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Inheritance Money

Inheritance money refers to cash and financial holdings gifted to heirs through a Will, trust or probate. When money and valuable assets are inherited, they must be processed through the court system to ensure the estate is distributed according to probate laws. An exception to this rule is when inheritance money is protected through trusts.

During probate, inheritance money is generally transferred to an estate bank account. All assets owned by the decedent must be inventoried and appraised. Financial accounts are frozen to ensure outstanding debts, taxes, liens and judgments are paid. Upon approval from the judge, final distribution can be made to named beneficiaries

If the decedent executed a Last Will and Testament, probate typically takes between six and nine months to settle. If the decedent did not engage in estate planning and no Will exists, the probate process can last more than a year. Inheritance money cannot be distributed until a probate judge signs off on the estate.

There are several techniques which can be employed to avoid probate and obtain immediate distribution of assets. Money held in retirement and investment accounts can be gifted to beneficiaries by establishing transfer-on-death benefits. Bank account funds can be gifted by assigning payable-on-death beneficiaries.

Estate planning lawyers specialize in helping individuals implement a variety of strategies to ensure heirs receive intended assets. Attorneys can provide solutions to safeguard inheritance money from taxation or early withdrawal penalties.

Gifting inheritance money in advance is a lesser-known estate planning technique that is used to avoid inheritance taxes and the probate process. The Internal Revenue Service allows individuals to gift up to $12,000 per person, or $20,000 per married couple, per year.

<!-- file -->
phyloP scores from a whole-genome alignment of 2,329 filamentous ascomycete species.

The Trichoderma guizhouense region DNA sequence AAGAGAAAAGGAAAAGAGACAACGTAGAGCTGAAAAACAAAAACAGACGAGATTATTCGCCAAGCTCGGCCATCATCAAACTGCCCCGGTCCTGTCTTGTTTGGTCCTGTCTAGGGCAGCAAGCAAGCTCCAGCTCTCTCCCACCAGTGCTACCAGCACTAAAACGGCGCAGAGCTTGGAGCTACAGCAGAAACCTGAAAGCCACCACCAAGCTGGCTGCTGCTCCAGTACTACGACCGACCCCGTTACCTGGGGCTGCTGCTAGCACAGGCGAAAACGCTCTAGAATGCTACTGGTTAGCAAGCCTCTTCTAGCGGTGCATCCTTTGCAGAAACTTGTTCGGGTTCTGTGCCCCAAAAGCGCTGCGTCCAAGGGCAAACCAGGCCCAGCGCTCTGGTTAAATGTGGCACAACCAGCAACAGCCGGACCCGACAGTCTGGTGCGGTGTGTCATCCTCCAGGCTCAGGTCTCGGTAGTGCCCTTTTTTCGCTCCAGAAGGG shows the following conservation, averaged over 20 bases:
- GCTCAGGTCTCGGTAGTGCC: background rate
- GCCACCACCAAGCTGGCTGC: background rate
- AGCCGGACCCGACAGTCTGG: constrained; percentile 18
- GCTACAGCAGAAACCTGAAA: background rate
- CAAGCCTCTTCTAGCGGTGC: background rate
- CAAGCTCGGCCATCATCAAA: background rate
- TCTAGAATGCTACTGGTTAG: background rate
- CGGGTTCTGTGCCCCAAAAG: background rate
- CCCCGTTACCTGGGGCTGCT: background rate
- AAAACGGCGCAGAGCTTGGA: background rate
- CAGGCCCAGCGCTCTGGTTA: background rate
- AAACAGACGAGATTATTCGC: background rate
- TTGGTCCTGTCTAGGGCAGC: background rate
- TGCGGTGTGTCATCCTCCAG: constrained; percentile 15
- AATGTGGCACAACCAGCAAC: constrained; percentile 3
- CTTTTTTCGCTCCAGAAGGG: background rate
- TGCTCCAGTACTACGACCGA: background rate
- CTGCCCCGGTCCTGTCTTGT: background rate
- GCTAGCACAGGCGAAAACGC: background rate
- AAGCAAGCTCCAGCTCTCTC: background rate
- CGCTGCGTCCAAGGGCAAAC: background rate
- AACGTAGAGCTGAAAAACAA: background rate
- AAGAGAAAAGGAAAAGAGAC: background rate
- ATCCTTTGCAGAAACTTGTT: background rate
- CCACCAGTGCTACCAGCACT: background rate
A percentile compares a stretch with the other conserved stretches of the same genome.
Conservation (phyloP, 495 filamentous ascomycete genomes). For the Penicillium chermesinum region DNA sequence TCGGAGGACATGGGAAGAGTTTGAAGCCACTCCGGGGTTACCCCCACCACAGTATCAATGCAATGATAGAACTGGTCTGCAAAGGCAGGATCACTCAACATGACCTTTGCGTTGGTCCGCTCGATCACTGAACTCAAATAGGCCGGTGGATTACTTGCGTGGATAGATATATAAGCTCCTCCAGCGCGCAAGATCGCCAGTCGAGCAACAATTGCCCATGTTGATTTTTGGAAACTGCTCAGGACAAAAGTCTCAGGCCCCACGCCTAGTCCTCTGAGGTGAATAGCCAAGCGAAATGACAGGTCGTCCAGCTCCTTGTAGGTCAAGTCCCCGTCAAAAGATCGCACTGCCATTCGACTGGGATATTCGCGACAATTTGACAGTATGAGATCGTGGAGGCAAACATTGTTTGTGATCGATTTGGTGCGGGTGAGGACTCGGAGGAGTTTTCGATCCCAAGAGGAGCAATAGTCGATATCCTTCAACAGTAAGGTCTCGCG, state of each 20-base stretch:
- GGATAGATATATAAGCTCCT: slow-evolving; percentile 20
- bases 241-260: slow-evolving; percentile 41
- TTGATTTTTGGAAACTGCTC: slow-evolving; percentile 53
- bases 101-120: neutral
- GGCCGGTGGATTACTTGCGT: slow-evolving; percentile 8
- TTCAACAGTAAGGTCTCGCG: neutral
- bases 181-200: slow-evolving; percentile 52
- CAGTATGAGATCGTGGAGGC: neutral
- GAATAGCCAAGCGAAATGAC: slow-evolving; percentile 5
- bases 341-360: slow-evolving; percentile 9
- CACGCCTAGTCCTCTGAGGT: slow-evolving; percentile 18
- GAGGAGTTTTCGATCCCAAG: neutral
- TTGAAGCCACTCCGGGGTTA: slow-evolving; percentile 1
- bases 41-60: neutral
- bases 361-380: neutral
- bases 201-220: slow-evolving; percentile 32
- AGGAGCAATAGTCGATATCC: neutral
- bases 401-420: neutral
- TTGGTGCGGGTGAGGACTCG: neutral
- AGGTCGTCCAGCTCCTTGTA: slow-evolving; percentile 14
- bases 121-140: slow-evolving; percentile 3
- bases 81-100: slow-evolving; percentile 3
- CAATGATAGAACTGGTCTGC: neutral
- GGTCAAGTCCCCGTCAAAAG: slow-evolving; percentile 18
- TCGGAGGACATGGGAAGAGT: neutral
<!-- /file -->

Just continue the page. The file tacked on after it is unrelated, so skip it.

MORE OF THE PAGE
Although receiving inheritance money can be bittersweet, it is important to immediately develop an investment strategy. It is not uncommon for beneficiaries to embark on a spending spree and indulge in luxury items, automobiles or fantasy vacations.

Financial experts recommend setting aside a percentage of inheritance as "mad" money and investing the rest. Instead of heading out on a frivolous spending spree, create a plan for your future.

Even in today's recessed economy, numerous investing opportunities exist which can grow inheritance money provided to you by a loved one. Take time to discuss investment strategies with a trusted financial advisor or estate planning expert.

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Published on January 18, 2009 at 03:06 AM | Comments: 2

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My son-in-law suddenly passed away and left my grandson a large inheritance which he is spending on drugs and partying.

Additionally, two months ago he and his girlfriend decided to make a baby which was immediately taken away by Child Protective Services.

The grandson continues to party and frivously spend his inheritance. Is there any way to take some the the inheritance money away from him and set it aside for the baby before it is all gone?

Thanks in advance.


Carl | November 11, 2010 10:18 AM


I suggest you contact a family law attorney in your State and go in for a consultation.

Simon Volkov | November 11, 2010 10:38 AM


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